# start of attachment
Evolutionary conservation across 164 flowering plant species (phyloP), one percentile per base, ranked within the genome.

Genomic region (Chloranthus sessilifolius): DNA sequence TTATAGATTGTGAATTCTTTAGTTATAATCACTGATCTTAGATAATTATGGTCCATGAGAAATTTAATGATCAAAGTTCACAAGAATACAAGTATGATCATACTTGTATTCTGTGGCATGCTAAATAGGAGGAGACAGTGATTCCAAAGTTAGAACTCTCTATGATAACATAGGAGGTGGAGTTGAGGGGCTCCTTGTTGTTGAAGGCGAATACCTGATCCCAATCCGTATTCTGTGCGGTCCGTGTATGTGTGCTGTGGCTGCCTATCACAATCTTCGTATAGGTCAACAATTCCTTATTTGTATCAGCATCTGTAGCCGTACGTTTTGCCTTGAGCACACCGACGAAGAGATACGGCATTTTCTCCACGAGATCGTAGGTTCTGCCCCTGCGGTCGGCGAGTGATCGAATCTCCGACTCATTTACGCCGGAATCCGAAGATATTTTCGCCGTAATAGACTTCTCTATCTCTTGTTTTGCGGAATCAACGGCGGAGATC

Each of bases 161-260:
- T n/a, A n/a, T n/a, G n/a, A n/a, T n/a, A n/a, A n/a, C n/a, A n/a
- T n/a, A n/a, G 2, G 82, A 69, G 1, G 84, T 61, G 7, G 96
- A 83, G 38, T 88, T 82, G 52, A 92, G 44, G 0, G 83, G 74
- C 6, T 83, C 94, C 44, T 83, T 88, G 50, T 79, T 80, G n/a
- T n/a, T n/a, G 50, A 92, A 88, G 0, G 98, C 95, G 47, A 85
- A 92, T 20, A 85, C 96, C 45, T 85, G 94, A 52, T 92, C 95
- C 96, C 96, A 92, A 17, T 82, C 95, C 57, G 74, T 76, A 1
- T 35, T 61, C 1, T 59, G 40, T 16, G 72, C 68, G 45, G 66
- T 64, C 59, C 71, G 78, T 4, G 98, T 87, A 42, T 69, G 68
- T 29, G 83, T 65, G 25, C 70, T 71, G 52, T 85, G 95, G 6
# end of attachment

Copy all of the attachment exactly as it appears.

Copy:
Evolutionary conservation across 164 flowering plant species (phyloP), one percentile per base, ranked within the genome.

Genomic region (Chloranthus sessilifolius): DNA sequence TTATAGATTGTGAATTCTTTAGTTATAATCACTGATCTTAGATAATTATGGTCCATGAGAAATTTAATGATCAAAGTTCACAAGAATACAAGTATGATCATACTTGTATTCTGTGGCATGCTAAATAGGAGGAGACAGTGATTCCAAAGTTAGAACTCTCTATGATAACATAGGAGGTGGAGTTGAGGGGCTCCTTGTTGTTGAAGGCGAATACCTGATCCCAATCCGTATTCTGTGCGGTCCGTGTATGTGTGCTGTGGCTGCCTATCACAATCTTCGTATAGGTCAACAATTCCTTATTTGTATCAGCATCTGTAGCCGTACGTTTTGCCTTGAGCACACCGACGAAGAGATACGGCATTTTCTCCACGAGATCGTAGGTTCTGCCCCTGCGGTCGGCGAGTGATCGAATCTCCGACTCATTTACGCCGGAATCCGAAGATATTTTCGCCGTAATAGACTTCTCTATCTCTTGTTTTGCGGAATCAACGGCGGAGATC

Each of bases 161-260:
- T n/a, A n/a, T n/a, G n/a, A n/a, T n/a, A n/a, A n/a, C n/a, A n/a
- T n/a, A n/a, G 2, G 82, A 69, G 1, G 84, T 61, G 7, G 96
- A 83, G 38, T 88, T 82, G 52, A 92, G 44, G 0, G 83, G 74
- C 6, T 83, C 94, C 44, T 83, T 88, G 50, T 79, T 80, G n/a
- T n/a, T n/a, G 50, A 92, A 88, G 0, G 98, C 95, G 47, A 85
- A 92, T 20, A 85, C 96, C 45, T 85, G 94, A 52, T 92, C 95
- C 96, C 96, A 92, A 17, T 82, C 95, C 57, G 74, T 76, A 1
- T 35, T 61, C 1, T 59, G 40, T 16, G 72, C 68, G 45, G 66
- T 64, C 59, C 71, G 78, T 4, G 98, T 87, A 42, T 69, G 68
- T 29, G 83, T 65, G 25, C 70, T 71, G 52, T 85, G 95, G 6